Oil traders – along with financial markets everywhere – were disappointed with the decision by the U.S. Federal Reserve despite the first interest rate cut since the global financial crisis a decade ago.
The Fed cut rates by 25 basis points on Wednesday, and one would think that the monetary easing would push up equities and commodities. Crude oil, priced in dollars, tends to benefit with the central bank cuts rates, as it tends to weaken the dollar and make oil more affordable for much of the world.
However, markets were clearly disappointed. Stocks plunged late Wednesday and oil opened up sharply down on Thursday. The dollar was up while WTI and Brent were off by nearly 3 percent.
The Fed said that it was acting in order to sustain the economic expansion, but the decision had some dissenting votes. Some on Fed’s board opposed a rate cut at all due to the strength of the economy. But financial markets really fell after Fed Chairman Jerome Powell essentially said that the central bank was not embarking upon an extended period of loosening.
The financial markets had largely baked in at least a 25 basis point cut, and had been hoping for more.
“The position is not well enunciated. The policy statement was ambiguous and frankly he hasn’t done anything to clarify it,” Ward McCarthy, Jefferies chief financial economist, told CNBC. “He seems like he’s not confident. My take is they’re worried about downside risks. Since they’ve already taken the step [to cut rates], they’ll probably take another, but his comments and the two dissents suggest this is not the beginning of a major easing cycle and that’s what hammered the market.”
The disappointing announcement was compounded by some poor economic data. U.S. manufacturing activity fell to its weakest rate in three years, according to the Institute for Supply Management. In July, manufacturing activity in the Eurozone contracted at its fastest rate since 2012. That could prompt another round of easing from the European Central Bank. “The euro zone PMI dashboard is a sea of red, with all lights warning on the deteriorating health of the region’s manufacturers,” said Chris Williamson, chief business economist at IHS Markit, according to Reuters.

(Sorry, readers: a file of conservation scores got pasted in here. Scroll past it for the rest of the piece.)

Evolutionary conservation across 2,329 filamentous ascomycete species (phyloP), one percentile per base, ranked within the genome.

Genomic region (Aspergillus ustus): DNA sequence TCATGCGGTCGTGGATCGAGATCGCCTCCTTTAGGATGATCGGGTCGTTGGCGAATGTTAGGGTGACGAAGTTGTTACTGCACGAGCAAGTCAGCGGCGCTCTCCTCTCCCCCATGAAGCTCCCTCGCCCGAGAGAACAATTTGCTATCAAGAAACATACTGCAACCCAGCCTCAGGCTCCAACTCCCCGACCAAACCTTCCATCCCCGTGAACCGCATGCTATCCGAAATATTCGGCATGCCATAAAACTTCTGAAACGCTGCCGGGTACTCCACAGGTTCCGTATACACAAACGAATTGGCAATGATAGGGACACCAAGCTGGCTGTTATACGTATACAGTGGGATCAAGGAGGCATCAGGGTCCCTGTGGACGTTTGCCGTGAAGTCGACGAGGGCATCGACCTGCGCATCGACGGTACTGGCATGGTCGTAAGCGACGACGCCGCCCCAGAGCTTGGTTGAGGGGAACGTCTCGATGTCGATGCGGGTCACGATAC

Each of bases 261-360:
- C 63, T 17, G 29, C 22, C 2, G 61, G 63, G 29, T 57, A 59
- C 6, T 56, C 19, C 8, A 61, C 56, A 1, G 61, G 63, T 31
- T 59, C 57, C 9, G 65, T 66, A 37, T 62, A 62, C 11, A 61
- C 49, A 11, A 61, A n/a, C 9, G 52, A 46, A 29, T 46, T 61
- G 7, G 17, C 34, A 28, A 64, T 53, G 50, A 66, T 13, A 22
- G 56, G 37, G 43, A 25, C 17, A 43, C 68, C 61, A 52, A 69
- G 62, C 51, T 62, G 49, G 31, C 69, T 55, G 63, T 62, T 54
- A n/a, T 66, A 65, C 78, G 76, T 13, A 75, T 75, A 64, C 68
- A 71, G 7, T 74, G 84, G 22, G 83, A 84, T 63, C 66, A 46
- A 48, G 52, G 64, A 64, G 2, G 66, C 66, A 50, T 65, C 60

Global air freight demand declined by 3.4 percent in May, the seventh consecutive month of contraction, perhaps another sign of a weakening economy. Falling air traffic would have a knock on effect on jet fuel demand and ultimately crude oil demand.
“Looks like the market did not like the one-and-done Fed decision yesterday,” Kyle Cooper, director of research at IAF Advisors, told Bloomberg. “Traders are shifting their focus and getting a bit nervous about uncertainty surrounding demand, especially since China- U.S. trade talks have stalled again.”
That all came before the really big market news on Thursday.
Seemingly out of nowhere, President Trump tweeted that the U.S. would hike tariffs on China’s remaining $300 billion worth of imports. A 10 percent levy would hit those goods on September 1.
Markets plunged on the news, with crude oil off a massive 8 percent.
The U.S.-China trade negotiations have largely gone nowhere. The two sides wrapped up a brief round of talks this week, “with little sign of progress apart from an agreement to meet again next month,” Reuters reported.
It’s not hard to imagine Trump’s trade negotiators reporting back about the lack of progress on trade talks, leading the president to pick up his phone and take to twitter.
Earlier, President Trump had appeared resigned to the possibility that no deal was likely before the 2020 election, tweeting that China was likely waiting him out in hopes of a new president.
The escalation of the trade war creates a whole new mess for the oil market. Higher tariffs will hit demand in China and potentially slow down both economies – and have knock on effects for the global economy. All of that is hugely negative for crude oil. The problem is that the oil market was facing a looming supply surplus anyways, with demand badly trailing supply growth.